How to make Michelle Bachmann's plan to block Obamacare work
Earlier today, Rep. Michelle Bachmann and a group of hundreds or thousands from the tea parties and related groups "stormed" Capitol Hill in an attempt to block Obama healthcare. That follows a conference call yesterday (link). If they had listened to me, they would have already blocked the plan or at least have eliminated any possible debate over the immigration-related provisions.
Since February 2007 I've been promoting the question authority plan, and in this case I wanted people to go to townhalls and ask tough questions on video about the immigration-related issues of Obamacare. That post is from August 14, 2009 post, right in the middle of townhall season. If any of the tea partiers had asked one of those questions or had otherwise tried to follow my plan, they could have had a major impact on the debate. Instead, all they did - encouraged by their corrupt and/or incompetent leaders - was go to meetings and act like baboons. They ranted, they raved, they threw tantrums like little kids, and at the end of the day they had little impact. And, they're still doing it, thinking that waving loopy signs is a replacement for intellectual debate.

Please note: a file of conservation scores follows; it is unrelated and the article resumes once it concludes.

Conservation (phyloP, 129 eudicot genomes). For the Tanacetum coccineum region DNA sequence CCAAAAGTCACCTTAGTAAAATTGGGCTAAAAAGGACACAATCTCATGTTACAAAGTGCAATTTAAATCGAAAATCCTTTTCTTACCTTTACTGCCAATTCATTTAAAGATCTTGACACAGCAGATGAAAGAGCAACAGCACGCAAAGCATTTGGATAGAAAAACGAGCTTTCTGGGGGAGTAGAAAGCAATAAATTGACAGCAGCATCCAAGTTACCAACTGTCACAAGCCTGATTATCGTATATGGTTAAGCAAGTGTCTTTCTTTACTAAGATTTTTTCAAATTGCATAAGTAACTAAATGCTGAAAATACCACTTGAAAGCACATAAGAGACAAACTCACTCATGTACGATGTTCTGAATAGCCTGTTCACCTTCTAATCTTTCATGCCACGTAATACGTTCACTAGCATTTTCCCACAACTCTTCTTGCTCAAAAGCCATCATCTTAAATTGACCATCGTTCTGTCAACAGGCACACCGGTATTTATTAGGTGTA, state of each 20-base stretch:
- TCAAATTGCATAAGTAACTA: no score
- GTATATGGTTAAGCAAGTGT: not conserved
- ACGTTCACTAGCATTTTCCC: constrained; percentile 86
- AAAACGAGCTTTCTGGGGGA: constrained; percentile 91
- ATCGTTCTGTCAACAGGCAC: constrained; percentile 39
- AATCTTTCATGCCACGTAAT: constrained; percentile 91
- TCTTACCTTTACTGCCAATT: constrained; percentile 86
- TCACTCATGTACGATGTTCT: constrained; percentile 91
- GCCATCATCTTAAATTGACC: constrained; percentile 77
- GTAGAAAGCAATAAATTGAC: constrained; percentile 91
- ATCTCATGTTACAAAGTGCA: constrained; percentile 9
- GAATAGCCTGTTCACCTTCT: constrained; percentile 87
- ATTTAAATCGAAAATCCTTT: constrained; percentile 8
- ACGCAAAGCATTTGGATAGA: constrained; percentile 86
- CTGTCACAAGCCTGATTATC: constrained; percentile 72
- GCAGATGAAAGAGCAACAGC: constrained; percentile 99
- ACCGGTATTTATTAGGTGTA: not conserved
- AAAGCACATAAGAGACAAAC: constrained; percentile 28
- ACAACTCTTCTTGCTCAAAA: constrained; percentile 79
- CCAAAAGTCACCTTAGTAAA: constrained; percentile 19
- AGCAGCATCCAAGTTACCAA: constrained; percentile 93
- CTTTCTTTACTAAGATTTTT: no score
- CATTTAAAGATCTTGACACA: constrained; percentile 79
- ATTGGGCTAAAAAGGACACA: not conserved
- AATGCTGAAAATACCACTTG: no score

Bachmann appears to be catching on about how to do things, albeit too late. On the conference call she told her followers:
"Don’t bring your pitchforks... bring your video cameras.... I think that will absolutely scare these members of Congress so much that Pelosi will not get the votes and it will kill the bill. I think it could be dead for 10 years. Why won’t we? Why won't we go for broke?"
She appears to at least be grasping at an idea close to mine. The difference however is that I want people to form local groups and assign themselves roles. Some people are better at thinking up questions than others, some are better at publicity than others, some are better at asking questions, and so on. Simply telling people to go videotape, say, Barney Frank isn't going to be that effective because he's a skilled politician who can easily respond to those who aren't also skilled at what they do.
To have an impact, the partiers and others would have to first sit down and think this through; obviously that's difficult for them but they need to do it. Then, with their emotions in check and with their goal in mind, they can follow the plan at the link above and try and have an impact.